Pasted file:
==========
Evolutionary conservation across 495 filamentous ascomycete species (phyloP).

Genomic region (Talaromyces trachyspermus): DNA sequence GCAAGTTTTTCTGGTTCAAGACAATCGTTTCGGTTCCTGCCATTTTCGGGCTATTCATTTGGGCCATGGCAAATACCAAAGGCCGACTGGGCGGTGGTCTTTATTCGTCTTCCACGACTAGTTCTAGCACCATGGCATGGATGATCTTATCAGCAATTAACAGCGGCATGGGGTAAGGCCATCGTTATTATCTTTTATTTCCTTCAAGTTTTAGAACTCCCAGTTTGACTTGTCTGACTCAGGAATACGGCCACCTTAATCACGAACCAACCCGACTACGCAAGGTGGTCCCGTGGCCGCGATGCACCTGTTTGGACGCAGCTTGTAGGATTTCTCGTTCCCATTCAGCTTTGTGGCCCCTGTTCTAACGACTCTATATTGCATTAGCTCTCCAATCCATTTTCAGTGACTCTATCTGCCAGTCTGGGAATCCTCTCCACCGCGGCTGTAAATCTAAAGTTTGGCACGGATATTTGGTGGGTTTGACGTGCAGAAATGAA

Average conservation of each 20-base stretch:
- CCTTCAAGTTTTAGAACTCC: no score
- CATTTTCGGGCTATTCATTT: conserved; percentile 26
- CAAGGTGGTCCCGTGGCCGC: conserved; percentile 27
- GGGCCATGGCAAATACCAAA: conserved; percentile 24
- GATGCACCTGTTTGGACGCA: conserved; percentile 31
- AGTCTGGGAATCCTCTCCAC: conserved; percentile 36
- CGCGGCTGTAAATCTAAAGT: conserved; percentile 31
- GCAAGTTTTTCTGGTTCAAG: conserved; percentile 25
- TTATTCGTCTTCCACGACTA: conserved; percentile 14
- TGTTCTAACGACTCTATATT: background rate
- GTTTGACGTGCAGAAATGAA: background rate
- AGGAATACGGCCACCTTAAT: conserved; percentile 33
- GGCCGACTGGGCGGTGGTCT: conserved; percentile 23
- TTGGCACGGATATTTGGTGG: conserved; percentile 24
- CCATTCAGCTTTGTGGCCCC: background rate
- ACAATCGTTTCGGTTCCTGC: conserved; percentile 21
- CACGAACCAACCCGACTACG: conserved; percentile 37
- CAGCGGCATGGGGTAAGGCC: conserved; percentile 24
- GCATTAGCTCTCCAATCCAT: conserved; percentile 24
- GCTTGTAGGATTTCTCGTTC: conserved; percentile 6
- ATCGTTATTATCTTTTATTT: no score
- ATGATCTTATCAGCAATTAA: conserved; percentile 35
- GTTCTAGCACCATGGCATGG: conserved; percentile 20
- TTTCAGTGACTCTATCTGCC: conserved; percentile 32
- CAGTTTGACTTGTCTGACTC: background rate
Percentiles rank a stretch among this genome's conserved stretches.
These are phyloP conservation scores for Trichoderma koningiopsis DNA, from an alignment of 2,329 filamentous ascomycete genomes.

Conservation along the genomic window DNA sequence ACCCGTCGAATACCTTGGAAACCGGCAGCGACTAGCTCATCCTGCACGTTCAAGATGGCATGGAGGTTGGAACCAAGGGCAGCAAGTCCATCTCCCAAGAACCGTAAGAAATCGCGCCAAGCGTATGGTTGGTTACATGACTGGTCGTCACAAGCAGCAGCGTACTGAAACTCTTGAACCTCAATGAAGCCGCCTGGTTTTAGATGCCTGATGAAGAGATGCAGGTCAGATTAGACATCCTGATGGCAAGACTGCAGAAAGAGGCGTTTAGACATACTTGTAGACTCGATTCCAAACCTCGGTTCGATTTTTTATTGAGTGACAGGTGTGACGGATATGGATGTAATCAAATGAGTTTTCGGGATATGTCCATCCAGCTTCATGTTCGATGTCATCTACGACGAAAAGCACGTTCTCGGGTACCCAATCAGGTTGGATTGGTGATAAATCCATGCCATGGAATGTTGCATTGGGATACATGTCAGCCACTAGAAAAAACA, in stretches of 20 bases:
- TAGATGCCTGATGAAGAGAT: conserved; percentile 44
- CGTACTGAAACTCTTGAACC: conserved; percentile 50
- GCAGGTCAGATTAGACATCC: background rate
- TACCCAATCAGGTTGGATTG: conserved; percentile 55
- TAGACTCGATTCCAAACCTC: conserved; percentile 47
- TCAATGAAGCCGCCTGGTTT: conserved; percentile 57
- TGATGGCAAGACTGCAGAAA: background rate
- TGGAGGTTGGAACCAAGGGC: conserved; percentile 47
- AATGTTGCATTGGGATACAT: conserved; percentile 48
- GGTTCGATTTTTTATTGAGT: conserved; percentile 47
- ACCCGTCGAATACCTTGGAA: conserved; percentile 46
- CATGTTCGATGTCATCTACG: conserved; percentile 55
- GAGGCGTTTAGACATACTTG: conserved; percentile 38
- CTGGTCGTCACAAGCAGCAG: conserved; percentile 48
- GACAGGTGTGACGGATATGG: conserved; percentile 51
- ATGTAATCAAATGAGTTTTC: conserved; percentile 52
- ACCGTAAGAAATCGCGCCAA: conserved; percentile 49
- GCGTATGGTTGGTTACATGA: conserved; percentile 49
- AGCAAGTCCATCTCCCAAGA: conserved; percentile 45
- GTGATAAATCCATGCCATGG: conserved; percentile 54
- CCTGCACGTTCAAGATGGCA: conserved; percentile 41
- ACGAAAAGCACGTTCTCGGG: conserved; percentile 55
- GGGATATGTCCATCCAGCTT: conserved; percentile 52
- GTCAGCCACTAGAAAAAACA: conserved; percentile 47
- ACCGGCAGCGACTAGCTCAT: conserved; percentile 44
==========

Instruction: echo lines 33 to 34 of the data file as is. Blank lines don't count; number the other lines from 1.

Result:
- CGTACTGAAACTCTTGAACC: conserved; percentile 50
- GCAGGTCAGATTAGACATCC: background rate